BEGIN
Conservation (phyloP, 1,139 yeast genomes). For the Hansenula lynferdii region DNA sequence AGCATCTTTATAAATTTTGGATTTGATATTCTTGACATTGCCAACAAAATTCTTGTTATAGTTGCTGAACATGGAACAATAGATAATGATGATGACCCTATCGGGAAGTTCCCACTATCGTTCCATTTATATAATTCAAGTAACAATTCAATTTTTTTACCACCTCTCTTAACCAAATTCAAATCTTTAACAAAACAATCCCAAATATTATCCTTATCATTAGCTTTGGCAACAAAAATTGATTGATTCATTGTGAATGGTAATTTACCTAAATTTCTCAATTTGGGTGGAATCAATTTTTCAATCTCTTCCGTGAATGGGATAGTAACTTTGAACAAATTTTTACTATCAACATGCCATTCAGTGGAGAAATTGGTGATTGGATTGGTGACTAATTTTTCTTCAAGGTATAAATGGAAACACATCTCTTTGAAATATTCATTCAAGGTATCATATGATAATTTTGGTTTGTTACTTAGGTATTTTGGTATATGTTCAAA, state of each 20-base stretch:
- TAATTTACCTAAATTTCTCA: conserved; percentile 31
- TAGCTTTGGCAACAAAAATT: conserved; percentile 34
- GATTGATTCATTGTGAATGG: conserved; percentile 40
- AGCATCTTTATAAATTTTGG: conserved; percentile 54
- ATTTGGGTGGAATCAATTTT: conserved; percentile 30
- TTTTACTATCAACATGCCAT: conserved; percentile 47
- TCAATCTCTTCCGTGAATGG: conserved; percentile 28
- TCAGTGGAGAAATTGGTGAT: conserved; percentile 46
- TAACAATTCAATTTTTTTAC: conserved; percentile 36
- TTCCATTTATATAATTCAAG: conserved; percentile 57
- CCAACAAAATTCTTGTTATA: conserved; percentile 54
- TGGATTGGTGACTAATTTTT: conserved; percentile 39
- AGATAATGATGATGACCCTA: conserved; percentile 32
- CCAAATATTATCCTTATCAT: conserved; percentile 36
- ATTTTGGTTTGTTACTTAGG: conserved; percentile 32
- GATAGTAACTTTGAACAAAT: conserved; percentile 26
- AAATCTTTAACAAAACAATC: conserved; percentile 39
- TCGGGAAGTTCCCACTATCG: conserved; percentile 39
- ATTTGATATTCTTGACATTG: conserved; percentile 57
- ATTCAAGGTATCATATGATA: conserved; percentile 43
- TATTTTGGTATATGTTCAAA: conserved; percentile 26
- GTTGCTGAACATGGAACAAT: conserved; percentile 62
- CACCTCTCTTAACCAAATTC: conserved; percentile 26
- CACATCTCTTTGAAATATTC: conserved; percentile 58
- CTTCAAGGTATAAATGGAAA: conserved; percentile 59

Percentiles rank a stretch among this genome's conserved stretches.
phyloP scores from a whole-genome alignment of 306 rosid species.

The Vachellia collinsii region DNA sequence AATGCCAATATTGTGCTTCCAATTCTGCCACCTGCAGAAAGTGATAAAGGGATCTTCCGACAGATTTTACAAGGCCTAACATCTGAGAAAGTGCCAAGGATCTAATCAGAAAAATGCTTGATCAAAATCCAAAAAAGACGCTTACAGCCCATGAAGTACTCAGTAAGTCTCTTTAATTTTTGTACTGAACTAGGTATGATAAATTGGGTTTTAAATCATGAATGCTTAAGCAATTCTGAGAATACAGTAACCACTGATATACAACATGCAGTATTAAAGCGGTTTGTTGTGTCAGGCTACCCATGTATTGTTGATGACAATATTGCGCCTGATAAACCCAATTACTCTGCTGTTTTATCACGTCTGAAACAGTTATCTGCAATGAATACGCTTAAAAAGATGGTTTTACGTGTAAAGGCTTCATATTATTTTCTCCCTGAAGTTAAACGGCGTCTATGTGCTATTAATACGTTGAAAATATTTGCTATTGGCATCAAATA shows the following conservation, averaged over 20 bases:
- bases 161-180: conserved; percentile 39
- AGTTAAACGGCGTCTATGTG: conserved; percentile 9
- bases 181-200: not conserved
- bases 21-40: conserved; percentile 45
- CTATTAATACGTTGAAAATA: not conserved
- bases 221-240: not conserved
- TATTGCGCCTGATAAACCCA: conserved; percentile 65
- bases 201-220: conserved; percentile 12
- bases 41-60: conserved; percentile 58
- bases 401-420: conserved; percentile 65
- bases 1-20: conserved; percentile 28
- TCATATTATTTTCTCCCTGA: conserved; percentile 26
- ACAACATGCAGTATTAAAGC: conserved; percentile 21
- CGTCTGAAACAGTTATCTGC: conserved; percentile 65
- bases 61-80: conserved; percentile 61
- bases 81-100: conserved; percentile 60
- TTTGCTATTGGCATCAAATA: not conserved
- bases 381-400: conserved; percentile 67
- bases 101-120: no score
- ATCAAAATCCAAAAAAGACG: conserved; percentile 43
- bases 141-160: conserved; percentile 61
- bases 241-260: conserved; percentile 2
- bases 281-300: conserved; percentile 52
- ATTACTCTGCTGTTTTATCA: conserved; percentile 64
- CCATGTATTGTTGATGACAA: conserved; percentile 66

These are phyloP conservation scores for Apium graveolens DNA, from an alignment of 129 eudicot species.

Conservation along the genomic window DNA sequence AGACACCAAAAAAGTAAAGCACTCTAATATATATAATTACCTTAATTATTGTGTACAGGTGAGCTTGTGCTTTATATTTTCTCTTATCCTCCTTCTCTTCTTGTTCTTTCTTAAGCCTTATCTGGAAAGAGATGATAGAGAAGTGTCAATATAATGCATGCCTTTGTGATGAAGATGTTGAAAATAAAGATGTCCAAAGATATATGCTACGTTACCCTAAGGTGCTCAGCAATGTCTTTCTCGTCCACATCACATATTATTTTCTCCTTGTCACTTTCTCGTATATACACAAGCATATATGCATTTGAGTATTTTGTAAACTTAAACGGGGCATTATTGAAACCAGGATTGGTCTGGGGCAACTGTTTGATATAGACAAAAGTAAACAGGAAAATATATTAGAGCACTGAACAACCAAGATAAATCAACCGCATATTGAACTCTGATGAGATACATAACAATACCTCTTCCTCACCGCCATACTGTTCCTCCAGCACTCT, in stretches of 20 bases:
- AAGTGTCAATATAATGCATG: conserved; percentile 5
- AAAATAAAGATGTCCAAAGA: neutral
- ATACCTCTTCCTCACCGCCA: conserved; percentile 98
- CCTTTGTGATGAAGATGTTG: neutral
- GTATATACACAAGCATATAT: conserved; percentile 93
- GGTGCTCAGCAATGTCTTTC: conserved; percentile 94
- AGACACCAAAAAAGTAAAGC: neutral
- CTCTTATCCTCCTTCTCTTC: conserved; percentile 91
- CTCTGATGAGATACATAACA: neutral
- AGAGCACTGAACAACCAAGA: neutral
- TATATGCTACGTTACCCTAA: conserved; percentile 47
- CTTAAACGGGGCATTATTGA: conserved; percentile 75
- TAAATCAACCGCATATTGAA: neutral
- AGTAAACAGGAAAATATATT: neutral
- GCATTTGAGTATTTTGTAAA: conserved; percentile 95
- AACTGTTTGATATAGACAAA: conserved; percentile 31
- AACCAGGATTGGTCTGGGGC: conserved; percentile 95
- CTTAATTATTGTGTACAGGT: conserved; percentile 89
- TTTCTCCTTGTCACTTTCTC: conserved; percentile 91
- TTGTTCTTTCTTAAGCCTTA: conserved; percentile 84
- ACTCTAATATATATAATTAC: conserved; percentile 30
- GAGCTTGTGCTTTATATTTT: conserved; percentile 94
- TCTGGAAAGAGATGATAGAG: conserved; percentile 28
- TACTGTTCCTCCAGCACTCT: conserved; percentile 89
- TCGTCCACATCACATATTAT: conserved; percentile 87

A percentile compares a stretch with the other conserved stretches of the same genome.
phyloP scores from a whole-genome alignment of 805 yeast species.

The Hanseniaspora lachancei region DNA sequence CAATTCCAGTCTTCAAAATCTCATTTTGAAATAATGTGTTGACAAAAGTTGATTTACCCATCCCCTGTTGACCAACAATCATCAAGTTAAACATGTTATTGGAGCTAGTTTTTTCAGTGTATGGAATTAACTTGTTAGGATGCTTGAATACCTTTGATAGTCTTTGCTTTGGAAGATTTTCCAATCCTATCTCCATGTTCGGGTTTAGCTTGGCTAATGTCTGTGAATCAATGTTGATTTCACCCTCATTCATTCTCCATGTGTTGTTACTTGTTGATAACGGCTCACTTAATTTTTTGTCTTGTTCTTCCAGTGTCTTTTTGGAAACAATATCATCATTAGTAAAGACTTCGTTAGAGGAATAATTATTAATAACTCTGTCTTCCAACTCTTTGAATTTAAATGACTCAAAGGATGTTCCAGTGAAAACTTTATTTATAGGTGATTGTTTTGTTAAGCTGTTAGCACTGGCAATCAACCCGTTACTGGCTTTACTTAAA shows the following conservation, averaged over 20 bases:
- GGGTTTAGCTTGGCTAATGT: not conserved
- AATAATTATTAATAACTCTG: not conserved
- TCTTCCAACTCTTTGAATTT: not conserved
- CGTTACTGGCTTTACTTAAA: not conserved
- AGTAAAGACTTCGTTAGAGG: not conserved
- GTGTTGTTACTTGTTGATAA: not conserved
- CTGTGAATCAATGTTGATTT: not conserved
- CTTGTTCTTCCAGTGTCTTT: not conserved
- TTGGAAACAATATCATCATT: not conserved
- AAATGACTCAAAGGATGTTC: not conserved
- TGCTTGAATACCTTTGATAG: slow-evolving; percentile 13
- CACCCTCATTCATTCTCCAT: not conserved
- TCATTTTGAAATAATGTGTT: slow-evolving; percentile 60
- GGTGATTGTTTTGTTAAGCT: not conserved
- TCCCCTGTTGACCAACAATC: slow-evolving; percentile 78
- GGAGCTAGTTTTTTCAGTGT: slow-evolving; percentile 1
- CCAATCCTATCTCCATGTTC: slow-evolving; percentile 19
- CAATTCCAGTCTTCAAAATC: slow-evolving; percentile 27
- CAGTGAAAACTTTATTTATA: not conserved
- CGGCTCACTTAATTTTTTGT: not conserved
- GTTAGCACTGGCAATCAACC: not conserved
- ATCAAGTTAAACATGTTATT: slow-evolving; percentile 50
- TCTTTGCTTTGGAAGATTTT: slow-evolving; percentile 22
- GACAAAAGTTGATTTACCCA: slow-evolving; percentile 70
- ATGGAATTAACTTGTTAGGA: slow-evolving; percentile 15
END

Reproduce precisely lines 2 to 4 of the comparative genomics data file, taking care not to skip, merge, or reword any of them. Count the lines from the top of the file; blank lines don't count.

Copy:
- TAATTTACCTAAATTTCTCA: conserved; percentile 31
- TAGCTTTGGCAACAAAAATT: conserved; percentile 34
- GATTGATTCATTGTGAATGG: conserved; percentile 40